>>     _p_oid = Attribute(
>>         """The object id.
>> ...
>>         Non-None object ids must be non-empty strings.

> Ok then I guess this comment in Connection doesn't apply anymore:
> # It sucks that we have to hold the lock to read _invalidated.
> # Normally, _invalidated is written by calling dict.update, which
> # will execute atomically by virtue of the GIL.  But some storage
> # might generate oids where hash or compare invokes Python code.  In
> # that case, the GIL can't save us.

Possibly, but I don't know.  The specific _reason_ it gives clearly doesn't
apply, but I never take code comments as being wholly accurate, and
especially not when they're claiming to be an exhaustive account of
threading insecurities.  For example, it's easy to imagine that some other
reason(s) for holding the lock also exist(s), but that nobody noticed it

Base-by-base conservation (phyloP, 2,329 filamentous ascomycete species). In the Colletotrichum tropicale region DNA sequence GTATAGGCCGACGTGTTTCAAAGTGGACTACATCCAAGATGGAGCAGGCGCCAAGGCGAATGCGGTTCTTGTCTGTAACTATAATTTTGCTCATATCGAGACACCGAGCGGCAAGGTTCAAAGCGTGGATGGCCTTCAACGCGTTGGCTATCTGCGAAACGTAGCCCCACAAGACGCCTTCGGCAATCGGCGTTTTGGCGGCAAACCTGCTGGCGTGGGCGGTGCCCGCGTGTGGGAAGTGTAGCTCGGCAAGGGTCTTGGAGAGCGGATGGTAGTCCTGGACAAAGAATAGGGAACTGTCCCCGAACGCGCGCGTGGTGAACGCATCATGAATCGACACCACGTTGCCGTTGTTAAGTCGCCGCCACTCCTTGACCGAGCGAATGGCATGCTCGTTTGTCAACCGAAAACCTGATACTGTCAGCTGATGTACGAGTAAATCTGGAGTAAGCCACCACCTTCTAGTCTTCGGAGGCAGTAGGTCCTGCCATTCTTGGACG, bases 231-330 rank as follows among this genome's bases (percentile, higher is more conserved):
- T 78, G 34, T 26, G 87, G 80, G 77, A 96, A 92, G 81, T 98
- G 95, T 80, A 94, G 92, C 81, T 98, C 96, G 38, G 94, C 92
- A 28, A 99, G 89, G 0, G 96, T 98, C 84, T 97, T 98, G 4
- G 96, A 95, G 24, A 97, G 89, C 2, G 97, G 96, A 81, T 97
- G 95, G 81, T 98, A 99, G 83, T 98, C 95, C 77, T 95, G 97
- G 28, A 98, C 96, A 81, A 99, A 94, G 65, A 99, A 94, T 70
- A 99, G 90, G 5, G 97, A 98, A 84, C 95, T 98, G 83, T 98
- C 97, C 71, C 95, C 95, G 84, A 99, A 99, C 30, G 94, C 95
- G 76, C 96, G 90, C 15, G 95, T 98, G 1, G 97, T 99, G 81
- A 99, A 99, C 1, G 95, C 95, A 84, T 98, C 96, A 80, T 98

simply because holding the lock has prevented all other possible related
races from occurring.

Mucking with locks is dangerous, and it's rarely clear what the true intent
was.  For example, exactly which subset of the four existing ._inv_lock
release/acquire pairs do you think that comment is talking about?  Did those
four even all exist at the time the comment was written?  Regardless, why do
other accesses of ._invalidated in Connection.py not lock at all?  Is there
code in Zope2 or Zope3 that reaches into Connection and mucks with .inv_lock
and/or ._invalidated too (the leading "I'm private" underscore typically
doesn't inhibit Zope2 coders ;-))?

It generally takes me hours of poking and thinking before I can answer all
questions "like that" with any confidence, and the potential costs of
introducing a new threading problem usually far outweigh the potential
benefits of removing a critical section.  All I could make time for here now
is to add another blurb to that comment, like "Note:  oids are always
strings, so that reasoning may no longer apply; it's unclear.  TODO:  figure
this out, and remove the unnecessary critical sections (if any)."

Of course I wanted to nail the type of oids precisely so that "mystery code"
like this _could_ be cleaned up.  Sometimes progress is slow ;-)

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